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Title: ENGL 265-04, Ideas of Empire in British Literature: Dreams Nightmares and Responses, Fall 2012
Authors: Leslie, Michael
Keywords: English, Department of;Syllabus;Academic departments;Curriculum;Text;2014 Spring
Issue Date: 22-Aug-2012
Publisher: Memphis, Tenn. : Rhodes College
Series/Report no.: Syllabi CRN;13841
Abstract: “Be not afeard: the isle is full of noises”. So says Caliban, dispossessed and colonized subject on Prospero’s island, in Shakespeare’s The Tempest; but – bizarrely – so did the 19th-century engineer Isambard Kingdom Brunel in the opening ceremony of the 2012 London Olympics, a ceremony that showed the host culture using literature once again to try to make sense of its history, both proud and shameful, as an empire. “Empire” is a complex term, not least as it applies to that other complex entity, “Britain” (as opposed to the simpler idea of “England”, for instance). This course will focus on literary texts composed during the formation of both Britain and what came to be the British empire(s). We will examine the way they represent and engage with ideas of empire; different attitudes to English dominance in the British Isles; different responses to the growth of English and British commercial dominance and territorial expansion; and both positive and negative evaluations of the imperial project. The course will end by considering some of the literature and movies of the dissolution of Britain’s empire and the emergence of a startlingly multi-cultural society.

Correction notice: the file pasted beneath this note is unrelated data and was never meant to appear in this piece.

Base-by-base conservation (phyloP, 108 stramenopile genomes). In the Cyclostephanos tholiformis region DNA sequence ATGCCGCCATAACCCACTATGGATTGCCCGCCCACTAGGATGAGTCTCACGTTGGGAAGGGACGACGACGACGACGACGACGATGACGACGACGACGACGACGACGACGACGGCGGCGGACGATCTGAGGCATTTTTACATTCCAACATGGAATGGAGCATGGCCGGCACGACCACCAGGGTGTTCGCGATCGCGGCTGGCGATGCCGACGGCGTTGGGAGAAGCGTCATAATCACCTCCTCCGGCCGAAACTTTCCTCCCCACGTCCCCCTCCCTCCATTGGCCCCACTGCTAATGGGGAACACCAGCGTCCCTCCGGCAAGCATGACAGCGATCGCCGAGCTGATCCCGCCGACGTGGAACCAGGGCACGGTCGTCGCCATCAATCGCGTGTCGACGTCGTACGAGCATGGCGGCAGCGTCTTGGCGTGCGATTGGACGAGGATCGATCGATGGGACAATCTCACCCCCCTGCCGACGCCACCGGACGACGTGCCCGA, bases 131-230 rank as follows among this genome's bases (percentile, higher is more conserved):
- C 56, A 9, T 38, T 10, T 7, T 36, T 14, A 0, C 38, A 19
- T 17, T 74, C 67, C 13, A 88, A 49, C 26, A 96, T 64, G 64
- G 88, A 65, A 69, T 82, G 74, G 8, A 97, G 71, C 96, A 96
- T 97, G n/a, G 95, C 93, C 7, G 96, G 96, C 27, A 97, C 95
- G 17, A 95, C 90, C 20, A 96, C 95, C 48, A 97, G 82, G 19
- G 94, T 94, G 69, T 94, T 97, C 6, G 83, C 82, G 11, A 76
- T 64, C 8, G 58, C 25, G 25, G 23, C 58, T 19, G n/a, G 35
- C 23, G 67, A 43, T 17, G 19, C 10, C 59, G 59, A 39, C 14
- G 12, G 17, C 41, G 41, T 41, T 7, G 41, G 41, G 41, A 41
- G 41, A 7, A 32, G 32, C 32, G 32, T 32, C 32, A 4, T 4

Description: This syllabus was submitted to the Office of Academic Affairs by the course instructor. Uploaded by Archives RSA Josephine Hill.
Appears in Collections:Course Syllabi

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